J.B. Harley Research Fellowships in the History of Cartography
The J.B. Harley Fellowships were set up in London in 1992 in memory of Brian Harley (1932-91). Prof. Harley was a leading thinker in the history of cartography, working in a range of areas including historical geography, the history of the Ordnance Survey and mapping ideology. Together with David Woodward he founded the History of Cartography project in the early 1980s.
The Harley Fellowships, the only ones of their kind in Europe, are open to anyone pursuing advanced research in the history of cartography, irrespective of nationality, discipline or profession, who wishes to work in London and other parts of the United Kingdom.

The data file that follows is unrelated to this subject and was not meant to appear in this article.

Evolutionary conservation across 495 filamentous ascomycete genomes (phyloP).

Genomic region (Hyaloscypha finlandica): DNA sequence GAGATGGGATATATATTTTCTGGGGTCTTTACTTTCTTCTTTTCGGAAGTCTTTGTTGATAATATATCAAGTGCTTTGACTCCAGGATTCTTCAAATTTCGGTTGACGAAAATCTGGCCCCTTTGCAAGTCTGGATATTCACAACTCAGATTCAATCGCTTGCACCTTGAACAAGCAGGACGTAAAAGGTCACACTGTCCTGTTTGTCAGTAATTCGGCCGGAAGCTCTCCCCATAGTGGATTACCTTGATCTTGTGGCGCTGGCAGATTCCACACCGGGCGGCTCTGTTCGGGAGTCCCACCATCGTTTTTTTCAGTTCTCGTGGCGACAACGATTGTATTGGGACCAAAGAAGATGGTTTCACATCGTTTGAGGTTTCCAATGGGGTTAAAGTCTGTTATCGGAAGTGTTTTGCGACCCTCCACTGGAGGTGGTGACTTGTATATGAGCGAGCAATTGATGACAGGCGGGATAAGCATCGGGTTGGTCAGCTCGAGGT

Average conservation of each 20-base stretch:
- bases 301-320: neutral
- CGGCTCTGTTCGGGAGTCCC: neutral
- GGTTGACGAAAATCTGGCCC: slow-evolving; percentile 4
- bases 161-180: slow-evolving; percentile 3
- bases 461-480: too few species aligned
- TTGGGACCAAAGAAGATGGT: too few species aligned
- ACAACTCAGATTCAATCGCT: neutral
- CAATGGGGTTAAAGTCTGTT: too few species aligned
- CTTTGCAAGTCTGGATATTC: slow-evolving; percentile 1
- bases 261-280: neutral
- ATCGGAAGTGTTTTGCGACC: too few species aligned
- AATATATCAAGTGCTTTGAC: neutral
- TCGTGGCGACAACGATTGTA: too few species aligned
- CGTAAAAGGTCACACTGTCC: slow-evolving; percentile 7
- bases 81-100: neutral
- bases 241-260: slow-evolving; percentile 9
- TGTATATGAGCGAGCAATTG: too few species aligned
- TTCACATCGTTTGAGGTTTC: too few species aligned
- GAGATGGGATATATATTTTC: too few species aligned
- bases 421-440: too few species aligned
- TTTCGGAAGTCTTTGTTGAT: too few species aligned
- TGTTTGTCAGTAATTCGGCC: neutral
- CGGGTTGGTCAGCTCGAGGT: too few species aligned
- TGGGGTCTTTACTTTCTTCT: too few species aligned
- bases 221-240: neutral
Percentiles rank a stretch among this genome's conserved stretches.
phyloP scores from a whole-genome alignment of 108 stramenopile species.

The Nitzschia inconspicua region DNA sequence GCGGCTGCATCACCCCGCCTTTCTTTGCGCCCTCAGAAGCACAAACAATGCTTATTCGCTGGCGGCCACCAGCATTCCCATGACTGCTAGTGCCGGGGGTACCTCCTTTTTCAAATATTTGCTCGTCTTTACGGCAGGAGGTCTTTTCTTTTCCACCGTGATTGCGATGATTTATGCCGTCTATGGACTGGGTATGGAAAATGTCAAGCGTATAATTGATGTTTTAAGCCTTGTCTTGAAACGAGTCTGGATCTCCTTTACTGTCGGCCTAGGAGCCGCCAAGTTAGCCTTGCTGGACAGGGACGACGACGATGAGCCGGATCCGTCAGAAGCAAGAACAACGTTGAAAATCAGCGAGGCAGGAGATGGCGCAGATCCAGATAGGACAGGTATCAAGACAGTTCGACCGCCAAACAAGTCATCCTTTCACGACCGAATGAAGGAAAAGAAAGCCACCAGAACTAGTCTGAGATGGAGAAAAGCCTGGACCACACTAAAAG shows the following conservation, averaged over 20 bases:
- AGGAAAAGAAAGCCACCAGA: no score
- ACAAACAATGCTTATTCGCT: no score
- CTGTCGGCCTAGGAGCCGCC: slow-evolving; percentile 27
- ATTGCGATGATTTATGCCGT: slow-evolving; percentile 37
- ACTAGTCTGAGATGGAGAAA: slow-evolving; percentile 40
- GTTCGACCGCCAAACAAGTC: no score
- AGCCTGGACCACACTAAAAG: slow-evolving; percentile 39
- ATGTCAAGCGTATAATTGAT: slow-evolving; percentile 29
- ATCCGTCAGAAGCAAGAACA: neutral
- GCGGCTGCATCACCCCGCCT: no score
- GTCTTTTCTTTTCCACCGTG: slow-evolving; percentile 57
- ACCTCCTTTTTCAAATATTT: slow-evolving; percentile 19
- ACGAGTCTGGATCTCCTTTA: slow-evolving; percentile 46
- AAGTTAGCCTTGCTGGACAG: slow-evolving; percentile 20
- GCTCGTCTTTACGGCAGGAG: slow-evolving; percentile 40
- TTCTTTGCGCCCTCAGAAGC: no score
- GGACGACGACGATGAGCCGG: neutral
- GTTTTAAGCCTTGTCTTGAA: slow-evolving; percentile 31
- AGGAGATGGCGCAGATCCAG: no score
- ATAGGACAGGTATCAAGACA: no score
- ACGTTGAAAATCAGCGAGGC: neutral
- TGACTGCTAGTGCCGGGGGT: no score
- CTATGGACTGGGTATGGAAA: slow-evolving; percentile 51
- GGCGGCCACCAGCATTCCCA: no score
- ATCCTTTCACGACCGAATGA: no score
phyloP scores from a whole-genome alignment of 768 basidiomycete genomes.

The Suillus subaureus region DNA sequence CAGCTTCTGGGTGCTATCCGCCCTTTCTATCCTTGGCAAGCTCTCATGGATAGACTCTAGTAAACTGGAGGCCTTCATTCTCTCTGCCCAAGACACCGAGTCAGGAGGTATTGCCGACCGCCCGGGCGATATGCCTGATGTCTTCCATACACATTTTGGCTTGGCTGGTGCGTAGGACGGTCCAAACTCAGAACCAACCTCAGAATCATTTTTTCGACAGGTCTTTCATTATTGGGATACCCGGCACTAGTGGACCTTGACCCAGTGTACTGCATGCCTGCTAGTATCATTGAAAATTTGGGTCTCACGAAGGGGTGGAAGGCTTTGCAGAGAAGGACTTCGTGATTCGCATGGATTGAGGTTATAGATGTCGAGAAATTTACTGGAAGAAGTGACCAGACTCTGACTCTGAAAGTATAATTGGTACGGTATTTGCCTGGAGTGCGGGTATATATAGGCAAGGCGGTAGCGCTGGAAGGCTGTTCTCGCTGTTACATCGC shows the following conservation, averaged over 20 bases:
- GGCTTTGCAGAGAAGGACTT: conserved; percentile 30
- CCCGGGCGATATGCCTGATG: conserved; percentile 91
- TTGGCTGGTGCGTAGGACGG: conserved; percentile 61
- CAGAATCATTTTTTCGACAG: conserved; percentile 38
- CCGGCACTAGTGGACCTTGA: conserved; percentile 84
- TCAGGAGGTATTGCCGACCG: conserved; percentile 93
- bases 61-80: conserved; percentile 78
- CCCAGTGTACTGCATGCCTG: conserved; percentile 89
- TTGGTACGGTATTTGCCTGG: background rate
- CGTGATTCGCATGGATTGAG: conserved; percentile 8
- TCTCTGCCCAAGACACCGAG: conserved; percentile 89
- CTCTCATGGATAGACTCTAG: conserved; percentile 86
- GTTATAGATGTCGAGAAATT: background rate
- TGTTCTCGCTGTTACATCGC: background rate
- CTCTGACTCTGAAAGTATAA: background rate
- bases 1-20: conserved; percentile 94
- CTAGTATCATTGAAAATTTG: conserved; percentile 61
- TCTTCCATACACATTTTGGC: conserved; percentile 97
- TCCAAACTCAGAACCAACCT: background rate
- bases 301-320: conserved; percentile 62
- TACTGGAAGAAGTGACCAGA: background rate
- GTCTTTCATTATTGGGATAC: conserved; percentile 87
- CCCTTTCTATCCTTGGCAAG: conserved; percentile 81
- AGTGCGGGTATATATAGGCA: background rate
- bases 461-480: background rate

While independent of them, the fellowships are run in association with the four institutions in the London area that, together, hold the greatest number of early maps, namely: British Library, The National Archives, National Maritime Museum, and Royal Geographical Society
A list of previous Harley fellows along with their research topics can be found here.
http://www.maphistory.info/application.html provides all the necessary information and answers many frequently asked questions. Email applications should be set to: firstname.lastname@example.org by 1 November 2020.